An intelligence quotient (IQ) is an assessment of an individual's ability to think and reason. A new study has revealed that the IQ of adults born very prematurely or with very low birth weight can be predicted when they are just toddlers. On the other hand, the research results suggest that the IQ of adults who were born full-term could not be accurately predicted till the age of six.
Lead researcher Dieter Wolke, professor at the University of Warwick in England, Britain, said, "We believe this is the first time a research paper has looked into the prediction of the IQ of adults over the age of 26 who were born very premature or with very low birth weight. The results indicate that assessing two year old who were born very pre-term or very underweight will provide a reasonably good prediction to what their adult IQ will be."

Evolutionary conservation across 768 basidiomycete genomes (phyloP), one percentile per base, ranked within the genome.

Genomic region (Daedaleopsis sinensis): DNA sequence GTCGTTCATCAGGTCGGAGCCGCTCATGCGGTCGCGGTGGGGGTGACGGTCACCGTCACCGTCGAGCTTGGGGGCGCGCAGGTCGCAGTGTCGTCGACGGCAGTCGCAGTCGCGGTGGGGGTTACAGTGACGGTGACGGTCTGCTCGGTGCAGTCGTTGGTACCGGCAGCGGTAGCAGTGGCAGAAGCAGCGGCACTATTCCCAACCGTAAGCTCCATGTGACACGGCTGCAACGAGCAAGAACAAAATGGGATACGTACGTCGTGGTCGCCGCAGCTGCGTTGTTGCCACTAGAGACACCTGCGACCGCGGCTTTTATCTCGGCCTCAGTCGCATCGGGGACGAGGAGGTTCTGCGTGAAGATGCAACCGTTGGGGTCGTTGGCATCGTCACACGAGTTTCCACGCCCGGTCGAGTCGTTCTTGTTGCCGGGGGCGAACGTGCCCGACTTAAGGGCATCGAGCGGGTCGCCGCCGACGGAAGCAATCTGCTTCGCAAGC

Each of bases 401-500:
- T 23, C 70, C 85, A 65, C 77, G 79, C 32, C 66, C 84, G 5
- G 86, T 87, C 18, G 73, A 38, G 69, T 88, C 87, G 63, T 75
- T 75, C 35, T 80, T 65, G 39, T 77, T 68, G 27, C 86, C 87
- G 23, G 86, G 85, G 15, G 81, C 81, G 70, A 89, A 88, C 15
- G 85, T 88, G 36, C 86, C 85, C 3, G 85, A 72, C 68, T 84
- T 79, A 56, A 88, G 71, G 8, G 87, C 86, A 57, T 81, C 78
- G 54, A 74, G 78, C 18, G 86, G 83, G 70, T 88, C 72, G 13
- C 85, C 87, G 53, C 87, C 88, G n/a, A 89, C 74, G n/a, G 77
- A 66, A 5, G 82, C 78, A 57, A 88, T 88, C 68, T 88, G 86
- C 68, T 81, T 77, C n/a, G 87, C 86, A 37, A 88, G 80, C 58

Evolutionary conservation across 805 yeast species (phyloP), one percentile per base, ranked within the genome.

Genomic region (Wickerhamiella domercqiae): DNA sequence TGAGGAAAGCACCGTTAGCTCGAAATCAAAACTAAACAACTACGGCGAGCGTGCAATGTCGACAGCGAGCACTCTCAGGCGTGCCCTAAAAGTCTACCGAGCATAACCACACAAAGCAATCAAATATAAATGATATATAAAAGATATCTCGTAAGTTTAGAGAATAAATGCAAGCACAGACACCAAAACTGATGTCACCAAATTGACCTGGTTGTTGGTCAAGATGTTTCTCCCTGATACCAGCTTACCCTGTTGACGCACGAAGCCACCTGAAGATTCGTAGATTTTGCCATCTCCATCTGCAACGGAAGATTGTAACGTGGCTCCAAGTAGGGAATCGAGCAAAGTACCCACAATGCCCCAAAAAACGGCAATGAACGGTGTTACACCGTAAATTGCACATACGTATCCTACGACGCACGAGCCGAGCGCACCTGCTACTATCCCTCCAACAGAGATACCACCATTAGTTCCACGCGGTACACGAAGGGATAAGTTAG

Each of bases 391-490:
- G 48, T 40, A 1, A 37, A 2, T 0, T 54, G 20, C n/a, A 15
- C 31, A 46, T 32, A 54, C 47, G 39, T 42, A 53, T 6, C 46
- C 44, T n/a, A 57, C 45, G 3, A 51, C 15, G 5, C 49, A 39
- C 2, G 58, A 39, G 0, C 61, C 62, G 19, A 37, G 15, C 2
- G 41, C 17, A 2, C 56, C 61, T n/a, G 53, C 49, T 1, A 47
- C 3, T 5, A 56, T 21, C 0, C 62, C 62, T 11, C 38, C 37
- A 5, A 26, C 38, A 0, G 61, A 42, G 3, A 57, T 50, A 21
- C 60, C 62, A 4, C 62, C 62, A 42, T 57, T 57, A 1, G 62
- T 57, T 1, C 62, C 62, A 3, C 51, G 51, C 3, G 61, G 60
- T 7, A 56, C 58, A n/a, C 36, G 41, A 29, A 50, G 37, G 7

The research was conducted in southern Bavaria, Germany and followed children from birth into adulthood who were born between 1985-86. 260 babies born either very prematurely (before 32 weeks) or with very low birth weight (fewer than 1.5kgs) were compared with 229 babies who were born full-term. Researchers assessed data on cognitive function with developmental and IQ tests at five and 20 months and at four, six, eight, and 26 years of age.
Across all assessments, very premature and very low birth weight children and adults had lower IQ scores than those born full-term, even when individuals with severe cognitive impairment were excluded from the comparisons. The study noted, "These findings provide strong support for the timing of cognitive follow-up at age two years to plan special support services for children with cognitive problems."
The findings were published in Pediatrics.